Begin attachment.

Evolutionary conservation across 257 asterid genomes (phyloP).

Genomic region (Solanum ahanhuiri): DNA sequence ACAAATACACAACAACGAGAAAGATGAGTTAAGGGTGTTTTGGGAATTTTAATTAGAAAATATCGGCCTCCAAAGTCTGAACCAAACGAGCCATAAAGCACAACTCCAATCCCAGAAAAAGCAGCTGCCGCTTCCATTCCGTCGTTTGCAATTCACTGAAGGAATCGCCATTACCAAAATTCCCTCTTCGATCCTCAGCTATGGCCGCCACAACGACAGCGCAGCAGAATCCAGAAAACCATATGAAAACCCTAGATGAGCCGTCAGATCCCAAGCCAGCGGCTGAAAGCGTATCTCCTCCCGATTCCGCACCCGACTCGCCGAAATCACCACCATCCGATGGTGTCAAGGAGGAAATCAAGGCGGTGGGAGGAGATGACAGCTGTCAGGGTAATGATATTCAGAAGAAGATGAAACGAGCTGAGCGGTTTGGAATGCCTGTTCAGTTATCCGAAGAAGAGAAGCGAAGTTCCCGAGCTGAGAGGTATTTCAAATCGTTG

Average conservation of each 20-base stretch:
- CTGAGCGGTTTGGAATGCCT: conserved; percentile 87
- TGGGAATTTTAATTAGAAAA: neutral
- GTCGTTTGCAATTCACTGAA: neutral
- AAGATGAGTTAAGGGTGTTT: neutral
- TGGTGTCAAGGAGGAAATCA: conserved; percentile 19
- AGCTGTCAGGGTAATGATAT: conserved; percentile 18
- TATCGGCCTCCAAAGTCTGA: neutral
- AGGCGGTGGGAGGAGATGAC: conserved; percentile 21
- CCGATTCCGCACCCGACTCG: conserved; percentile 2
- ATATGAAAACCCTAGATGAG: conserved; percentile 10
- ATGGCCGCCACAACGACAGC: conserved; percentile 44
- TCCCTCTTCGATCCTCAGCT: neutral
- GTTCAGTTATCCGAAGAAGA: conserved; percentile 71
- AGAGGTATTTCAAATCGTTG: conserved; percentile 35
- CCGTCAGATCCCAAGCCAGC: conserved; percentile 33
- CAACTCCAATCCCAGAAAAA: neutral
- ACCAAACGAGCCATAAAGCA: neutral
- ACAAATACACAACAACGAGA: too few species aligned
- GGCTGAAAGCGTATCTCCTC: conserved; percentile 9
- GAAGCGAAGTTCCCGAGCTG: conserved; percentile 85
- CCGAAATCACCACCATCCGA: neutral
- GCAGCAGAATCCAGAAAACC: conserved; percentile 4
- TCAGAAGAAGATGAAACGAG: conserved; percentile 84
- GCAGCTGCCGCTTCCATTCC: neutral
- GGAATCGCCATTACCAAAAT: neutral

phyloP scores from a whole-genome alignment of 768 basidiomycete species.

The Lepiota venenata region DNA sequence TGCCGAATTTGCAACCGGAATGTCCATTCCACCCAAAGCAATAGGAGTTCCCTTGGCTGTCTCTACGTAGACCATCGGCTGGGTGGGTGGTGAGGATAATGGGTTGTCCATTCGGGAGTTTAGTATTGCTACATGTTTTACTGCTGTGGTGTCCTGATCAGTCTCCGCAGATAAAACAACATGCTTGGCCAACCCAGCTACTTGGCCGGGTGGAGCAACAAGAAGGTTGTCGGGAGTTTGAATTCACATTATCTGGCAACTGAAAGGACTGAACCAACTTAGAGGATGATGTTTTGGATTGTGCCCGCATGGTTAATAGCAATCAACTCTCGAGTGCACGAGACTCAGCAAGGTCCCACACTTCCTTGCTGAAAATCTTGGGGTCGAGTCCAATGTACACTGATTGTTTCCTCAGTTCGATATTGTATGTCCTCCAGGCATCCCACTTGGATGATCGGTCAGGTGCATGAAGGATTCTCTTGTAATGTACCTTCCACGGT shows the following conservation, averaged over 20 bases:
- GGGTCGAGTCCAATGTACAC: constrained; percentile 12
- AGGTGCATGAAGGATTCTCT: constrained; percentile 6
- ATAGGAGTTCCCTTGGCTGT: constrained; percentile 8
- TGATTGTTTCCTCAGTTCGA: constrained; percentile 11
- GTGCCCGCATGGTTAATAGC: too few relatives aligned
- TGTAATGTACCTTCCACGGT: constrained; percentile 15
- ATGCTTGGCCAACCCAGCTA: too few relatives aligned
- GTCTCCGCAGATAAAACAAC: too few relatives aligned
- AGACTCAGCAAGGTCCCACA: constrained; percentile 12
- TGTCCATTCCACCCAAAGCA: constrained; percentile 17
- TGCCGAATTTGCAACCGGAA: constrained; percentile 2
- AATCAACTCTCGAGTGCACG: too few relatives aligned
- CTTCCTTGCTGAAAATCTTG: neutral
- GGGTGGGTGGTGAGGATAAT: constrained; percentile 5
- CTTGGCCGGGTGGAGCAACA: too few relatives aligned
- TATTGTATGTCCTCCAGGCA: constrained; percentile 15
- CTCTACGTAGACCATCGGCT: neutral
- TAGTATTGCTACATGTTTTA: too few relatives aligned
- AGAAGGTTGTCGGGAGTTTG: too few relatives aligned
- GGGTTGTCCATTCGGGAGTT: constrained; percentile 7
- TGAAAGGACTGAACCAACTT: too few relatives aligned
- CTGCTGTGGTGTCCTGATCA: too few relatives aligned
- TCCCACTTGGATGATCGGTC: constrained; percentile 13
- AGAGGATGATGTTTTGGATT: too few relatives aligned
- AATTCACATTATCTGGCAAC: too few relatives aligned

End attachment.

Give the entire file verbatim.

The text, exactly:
Evolutionary conservation across 257 asterid genomes (phyloP).

Genomic region (Solanum ahanhuiri): DNA sequence ACAAATACACAACAACGAGAAAGATGAGTTAAGGGTGTTTTGGGAATTTTAATTAGAAAATATCGGCCTCCAAAGTCTGAACCAAACGAGCCATAAAGCACAACTCCAATCCCAGAAAAAGCAGCTGCCGCTTCCATTCCGTCGTTTGCAATTCACTGAAGGAATCGCCATTACCAAAATTCCCTCTTCGATCCTCAGCTATGGCCGCCACAACGACAGCGCAGCAGAATCCAGAAAACCATATGAAAACCCTAGATGAGCCGTCAGATCCCAAGCCAGCGGCTGAAAGCGTATCTCCTCCCGATTCCGCACCCGACTCGCCGAAATCACCACCATCCGATGGTGTCAAGGAGGAAATCAAGGCGGTGGGAGGAGATGACAGCTGTCAGGGTAATGATATTCAGAAGAAGATGAAACGAGCTGAGCGGTTTGGAATGCCTGTTCAGTTATCCGAAGAAGAGAAGCGAAGTTCCCGAGCTGAGAGGTATTTCAAATCGTTG

Average conservation of each 20-base stretch:
- CTGAGCGGTTTGGAATGCCT: conserved; percentile 87
- TGGGAATTTTAATTAGAAAA: neutral
- GTCGTTTGCAATTCACTGAA: neutral
- AAGATGAGTTAAGGGTGTTT: neutral
- TGGTGTCAAGGAGGAAATCA: conserved; percentile 19
- AGCTGTCAGGGTAATGATAT: conserved; percentile 18
- TATCGGCCTCCAAAGTCTGA: neutral
- AGGCGGTGGGAGGAGATGAC: conserved; percentile 21
- CCGATTCCGCACCCGACTCG: conserved; percentile 2
- ATATGAAAACCCTAGATGAG: conserved; percentile 10
- ATGGCCGCCACAACGACAGC: conserved; percentile 44
- TCCCTCTTCGATCCTCAGCT: neutral
- GTTCAGTTATCCGAAGAAGA: conserved; percentile 71
- AGAGGTATTTCAAATCGTTG: conserved; percentile 35
- CCGTCAGATCCCAAGCCAGC: conserved; percentile 33
- CAACTCCAATCCCAGAAAAA: neutral
- ACCAAACGAGCCATAAAGCA: neutral
- ACAAATACACAACAACGAGA: too few species aligned
- GGCTGAAAGCGTATCTCCTC: conserved; percentile 9
- GAAGCGAAGTTCCCGAGCTG: conserved; percentile 85
- CCGAAATCACCACCATCCGA: neutral
- GCAGCAGAATCCAGAAAACC: conserved; percentile 4
- TCAGAAGAAGATGAAACGAG: conserved; percentile 84
- GCAGCTGCCGCTTCCATTCC: neutral
- GGAATCGCCATTACCAAAAT: neutral

phyloP scores from a whole-genome alignment of 768 basidiomycete species.

The Lepiota venenata region DNA sequence TGCCGAATTTGCAACCGGAATGTCCATTCCACCCAAAGCAATAGGAGTTCCCTTGGCTGTCTCTACGTAGACCATCGGCTGGGTGGGTGGTGAGGATAATGGGTTGTCCATTCGGGAGTTTAGTATTGCTACATGTTTTACTGCTGTGGTGTCCTGATCAGTCTCCGCAGATAAAACAACATGCTTGGCCAACCCAGCTACTTGGCCGGGTGGAGCAACAAGAAGGTTGTCGGGAGTTTGAATTCACATTATCTGGCAACTGAAAGGACTGAACCAACTTAGAGGATGATGTTTTGGATTGTGCCCGCATGGTTAATAGCAATCAACTCTCGAGTGCACGAGACTCAGCAAGGTCCCACACTTCCTTGCTGAAAATCTTGGGGTCGAGTCCAATGTACACTGATTGTTTCCTCAGTTCGATATTGTATGTCCTCCAGGCATCCCACTTGGATGATCGGTCAGGTGCATGAAGGATTCTCTTGTAATGTACCTTCCACGGT shows the following conservation, averaged over 20 bases:
- GGGTCGAGTCCAATGTACAC: constrained; percentile 12
- AGGTGCATGAAGGATTCTCT: constrained; percentile 6
- ATAGGAGTTCCCTTGGCTGT: constrained; percentile 8
- TGATTGTTTCCTCAGTTCGA: constrained; percentile 11
- GTGCCCGCATGGTTAATAGC: too few relatives aligned
- TGTAATGTACCTTCCACGGT: constrained; percentile 15
- ATGCTTGGCCAACCCAGCTA: too few relatives aligned
- GTCTCCGCAGATAAAACAAC: too few relatives aligned
- AGACTCAGCAAGGTCCCACA: constrained; percentile 12
- TGTCCATTCCACCCAAAGCA: constrained; percentile 17
- TGCCGAATTTGCAACCGGAA: constrained; percentile 2
- AATCAACTCTCGAGTGCACG: too few relatives aligned
- CTTCCTTGCTGAAAATCTTG: neutral
- GGGTGGGTGGTGAGGATAAT: constrained; percentile 5
- CTTGGCCGGGTGGAGCAACA: too few relatives aligned
- TATTGTATGTCCTCCAGGCA: constrained; percentile 15
- CTCTACGTAGACCATCGGCT: neutral
- TAGTATTGCTACATGTTTTA: too few relatives aligned
- AGAAGGTTGTCGGGAGTTTG: too few relatives aligned
- GGGTTGTCCATTCGGGAGTT: constrained; percentile 7
- TGAAAGGACTGAACCAACTT: too few relatives aligned
- CTGCTGTGGTGTCCTGATCA: too few relatives aligned
- TCCCACTTGGATGATCGGTC: constrained; percentile 13
- AGAGGATGATGTTTTGGATT: too few relatives aligned
- AATTCACATTATCTGGCAAC: too few relatives aligned